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Transactionism, Dominionism, and Moral Exceptionalism in Animal Ethics

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image of Contemporary Pragmatism

I advocate an animal ethics view of moral exceptionalism, which can serve as an alternative to what I call transactionism and dominionism. In transactionism, there is stress upon the mutually defining relationships between human and nonhuman animals. In dominionism, there is a belief that humans are fundamentally different from animals and yet are duty-bound to take care of them – at least to some extent. Moral exceptionalism is based on a recognition that humans have a tendency to kill animals while still being friends with them, or kill animals because they believe animals have less moral worth. Appropriate respect for animals, as well as any kind of superiority over them, means that humans have exceptional duties toward the preservation of life, duties which many animals cannot themselves follow. Moral exceptionalism agrees with a pragmatist understanding of the interconnectedness of humans and nonhumans – one promoted by recent authors such as Erin McKenna and Cynthia Willett – but simply holds humans to a higher moral standard with regard to the act of killing.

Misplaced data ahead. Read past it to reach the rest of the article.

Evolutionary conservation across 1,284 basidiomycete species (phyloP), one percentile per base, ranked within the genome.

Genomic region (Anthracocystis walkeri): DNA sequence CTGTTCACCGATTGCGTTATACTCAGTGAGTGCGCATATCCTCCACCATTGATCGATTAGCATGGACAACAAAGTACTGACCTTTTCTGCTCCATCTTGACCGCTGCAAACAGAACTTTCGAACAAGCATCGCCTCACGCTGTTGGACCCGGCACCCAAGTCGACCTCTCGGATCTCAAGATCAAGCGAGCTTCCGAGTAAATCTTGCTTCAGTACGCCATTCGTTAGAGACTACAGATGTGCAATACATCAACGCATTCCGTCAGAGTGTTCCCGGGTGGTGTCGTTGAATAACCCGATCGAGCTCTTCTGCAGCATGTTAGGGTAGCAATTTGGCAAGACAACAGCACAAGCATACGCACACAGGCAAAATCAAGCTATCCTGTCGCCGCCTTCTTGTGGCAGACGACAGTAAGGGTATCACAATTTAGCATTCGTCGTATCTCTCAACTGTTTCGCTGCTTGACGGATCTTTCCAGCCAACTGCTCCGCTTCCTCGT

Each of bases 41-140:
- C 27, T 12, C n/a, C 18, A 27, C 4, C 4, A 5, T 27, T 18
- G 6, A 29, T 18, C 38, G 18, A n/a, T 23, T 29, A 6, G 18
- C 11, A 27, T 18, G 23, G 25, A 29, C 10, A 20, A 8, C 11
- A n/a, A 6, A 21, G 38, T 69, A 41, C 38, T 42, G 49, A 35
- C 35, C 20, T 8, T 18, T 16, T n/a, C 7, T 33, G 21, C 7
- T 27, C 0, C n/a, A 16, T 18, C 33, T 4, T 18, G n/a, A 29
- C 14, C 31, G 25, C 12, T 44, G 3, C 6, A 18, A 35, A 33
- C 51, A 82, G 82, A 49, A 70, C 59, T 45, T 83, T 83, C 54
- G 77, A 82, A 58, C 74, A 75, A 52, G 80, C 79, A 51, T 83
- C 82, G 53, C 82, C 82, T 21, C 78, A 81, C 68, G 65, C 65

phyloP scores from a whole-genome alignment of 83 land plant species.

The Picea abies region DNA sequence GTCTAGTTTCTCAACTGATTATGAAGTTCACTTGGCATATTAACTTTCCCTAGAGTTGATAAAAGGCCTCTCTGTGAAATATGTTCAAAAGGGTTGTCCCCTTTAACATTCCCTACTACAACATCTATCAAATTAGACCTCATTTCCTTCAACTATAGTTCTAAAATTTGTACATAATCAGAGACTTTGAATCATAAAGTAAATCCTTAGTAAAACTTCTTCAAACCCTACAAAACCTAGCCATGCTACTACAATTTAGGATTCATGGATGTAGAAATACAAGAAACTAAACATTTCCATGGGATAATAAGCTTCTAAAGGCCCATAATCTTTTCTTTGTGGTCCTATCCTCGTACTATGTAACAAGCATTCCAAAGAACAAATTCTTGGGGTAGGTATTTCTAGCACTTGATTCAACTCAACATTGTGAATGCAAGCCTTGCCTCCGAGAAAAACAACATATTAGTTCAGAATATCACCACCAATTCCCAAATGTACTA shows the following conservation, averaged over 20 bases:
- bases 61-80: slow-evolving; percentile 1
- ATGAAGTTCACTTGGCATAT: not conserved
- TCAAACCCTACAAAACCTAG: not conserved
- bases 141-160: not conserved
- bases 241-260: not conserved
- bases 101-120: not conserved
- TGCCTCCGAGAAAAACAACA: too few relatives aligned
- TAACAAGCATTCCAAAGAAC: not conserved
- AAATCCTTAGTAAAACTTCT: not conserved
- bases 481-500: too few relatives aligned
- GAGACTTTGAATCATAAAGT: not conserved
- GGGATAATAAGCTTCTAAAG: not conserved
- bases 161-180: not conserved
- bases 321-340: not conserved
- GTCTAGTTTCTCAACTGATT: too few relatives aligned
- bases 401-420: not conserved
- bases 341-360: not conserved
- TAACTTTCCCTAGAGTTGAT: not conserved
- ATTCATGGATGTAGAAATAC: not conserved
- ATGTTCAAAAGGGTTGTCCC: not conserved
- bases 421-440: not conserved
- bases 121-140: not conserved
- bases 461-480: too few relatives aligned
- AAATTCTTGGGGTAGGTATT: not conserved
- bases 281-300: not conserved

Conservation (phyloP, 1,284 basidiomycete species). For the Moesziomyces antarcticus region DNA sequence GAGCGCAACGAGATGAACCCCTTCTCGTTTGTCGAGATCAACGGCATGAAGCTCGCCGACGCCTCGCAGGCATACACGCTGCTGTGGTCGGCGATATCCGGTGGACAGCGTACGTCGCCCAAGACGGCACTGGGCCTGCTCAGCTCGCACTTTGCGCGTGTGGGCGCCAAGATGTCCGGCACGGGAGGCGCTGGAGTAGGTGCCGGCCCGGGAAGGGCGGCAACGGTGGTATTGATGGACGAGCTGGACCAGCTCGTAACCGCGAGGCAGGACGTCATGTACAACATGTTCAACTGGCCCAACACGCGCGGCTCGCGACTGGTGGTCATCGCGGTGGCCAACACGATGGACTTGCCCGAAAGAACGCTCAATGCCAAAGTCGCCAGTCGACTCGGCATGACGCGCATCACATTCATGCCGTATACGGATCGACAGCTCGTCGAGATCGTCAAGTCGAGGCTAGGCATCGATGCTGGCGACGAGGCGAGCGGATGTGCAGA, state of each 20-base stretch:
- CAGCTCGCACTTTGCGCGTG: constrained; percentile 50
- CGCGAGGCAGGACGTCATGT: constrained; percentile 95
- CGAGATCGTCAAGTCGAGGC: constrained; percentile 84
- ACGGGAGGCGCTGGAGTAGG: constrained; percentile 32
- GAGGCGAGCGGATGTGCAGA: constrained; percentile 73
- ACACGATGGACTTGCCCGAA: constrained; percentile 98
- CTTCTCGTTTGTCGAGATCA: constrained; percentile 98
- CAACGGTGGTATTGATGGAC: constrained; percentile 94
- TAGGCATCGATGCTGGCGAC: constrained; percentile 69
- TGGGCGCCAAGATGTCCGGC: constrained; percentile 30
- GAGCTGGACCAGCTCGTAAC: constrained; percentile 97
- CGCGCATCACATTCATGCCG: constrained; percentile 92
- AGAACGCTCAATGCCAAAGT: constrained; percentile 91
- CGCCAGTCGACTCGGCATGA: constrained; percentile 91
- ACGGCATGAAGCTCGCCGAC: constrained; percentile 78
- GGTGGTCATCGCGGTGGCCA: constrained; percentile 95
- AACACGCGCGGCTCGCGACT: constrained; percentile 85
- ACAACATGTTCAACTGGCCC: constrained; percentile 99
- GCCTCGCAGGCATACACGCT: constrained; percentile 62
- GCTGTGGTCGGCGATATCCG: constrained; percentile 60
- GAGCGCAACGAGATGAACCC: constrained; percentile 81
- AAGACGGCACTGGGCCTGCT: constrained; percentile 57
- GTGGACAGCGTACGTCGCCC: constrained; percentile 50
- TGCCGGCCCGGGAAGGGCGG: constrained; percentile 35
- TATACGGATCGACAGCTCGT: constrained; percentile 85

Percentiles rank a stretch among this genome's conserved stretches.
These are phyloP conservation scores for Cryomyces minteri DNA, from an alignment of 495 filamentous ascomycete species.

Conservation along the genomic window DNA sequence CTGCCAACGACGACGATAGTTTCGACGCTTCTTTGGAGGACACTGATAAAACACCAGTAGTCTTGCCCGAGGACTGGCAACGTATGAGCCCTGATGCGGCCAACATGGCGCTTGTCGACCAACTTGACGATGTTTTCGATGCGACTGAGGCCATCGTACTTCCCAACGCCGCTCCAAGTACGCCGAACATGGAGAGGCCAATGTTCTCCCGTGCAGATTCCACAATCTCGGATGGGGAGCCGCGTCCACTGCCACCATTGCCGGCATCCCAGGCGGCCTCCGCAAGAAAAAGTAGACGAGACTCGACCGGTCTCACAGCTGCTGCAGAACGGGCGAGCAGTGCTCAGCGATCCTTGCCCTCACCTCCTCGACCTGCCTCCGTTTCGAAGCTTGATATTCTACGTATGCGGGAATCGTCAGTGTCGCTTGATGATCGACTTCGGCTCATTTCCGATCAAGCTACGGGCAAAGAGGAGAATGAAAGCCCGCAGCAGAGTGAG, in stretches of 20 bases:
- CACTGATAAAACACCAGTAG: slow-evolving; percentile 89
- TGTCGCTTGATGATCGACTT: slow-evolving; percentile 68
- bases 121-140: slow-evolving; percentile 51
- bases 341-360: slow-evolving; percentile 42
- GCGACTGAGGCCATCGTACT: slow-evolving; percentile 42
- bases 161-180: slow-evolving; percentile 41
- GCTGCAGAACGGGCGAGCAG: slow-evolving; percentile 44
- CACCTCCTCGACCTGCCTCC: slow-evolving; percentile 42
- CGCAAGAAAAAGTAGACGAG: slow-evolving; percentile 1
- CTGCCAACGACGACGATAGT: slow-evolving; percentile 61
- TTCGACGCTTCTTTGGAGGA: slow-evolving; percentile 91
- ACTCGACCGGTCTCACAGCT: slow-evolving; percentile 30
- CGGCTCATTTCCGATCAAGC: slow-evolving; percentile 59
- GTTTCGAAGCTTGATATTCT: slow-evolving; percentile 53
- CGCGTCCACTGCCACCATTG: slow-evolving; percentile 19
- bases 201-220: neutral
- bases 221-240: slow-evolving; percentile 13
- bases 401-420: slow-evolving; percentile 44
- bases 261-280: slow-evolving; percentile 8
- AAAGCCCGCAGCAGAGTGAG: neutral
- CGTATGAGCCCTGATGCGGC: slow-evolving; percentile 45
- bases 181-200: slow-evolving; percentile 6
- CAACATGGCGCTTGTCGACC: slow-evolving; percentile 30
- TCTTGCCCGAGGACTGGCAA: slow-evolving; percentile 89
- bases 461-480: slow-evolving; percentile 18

Affiliations: 1: Associate Professor of Philosophy, St. Ambrose University,


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1. Emerson Ralph Waldo. 1991. “"Fate"” in Heritage of American Literature: Volume I . New York: Harcourt Brace Jovanovich.
2. James William. 2000. “"Is Life Worth Living?",” in Pragmatism and Other Writings . New York: Penguin Books.
3. Lewis C. S. 1976. The Problem of Pain . New York: MacMillan.
4. Linzey Andrew. 2009. Creatures of the Same God: Explorations in Animal Theology . New York: Lantern Books.
5. McKenna Erin. 2013. Pets, People and Pragmatism . New York: Fordham University Press.
6. Scully Matthew. 2002. Dominion: The Power of Man, The Suffering of Animals, and the Call to Mercy . New York: St. Martin’s Press.
7. Smith Wesley J. 2010. A Dog is a Pig is a Rat is a Boy: The Human Cost of the Animal Rights Movement . New York: Encounter Books.
8. Pollan Michael. 2007. The Omnivore’s Dilemma: A Natural History of Four Meals . New York: Penguin.
9. Willett Cynthia. Interspecies Ethics . 2014. New York: Columbia University Press.

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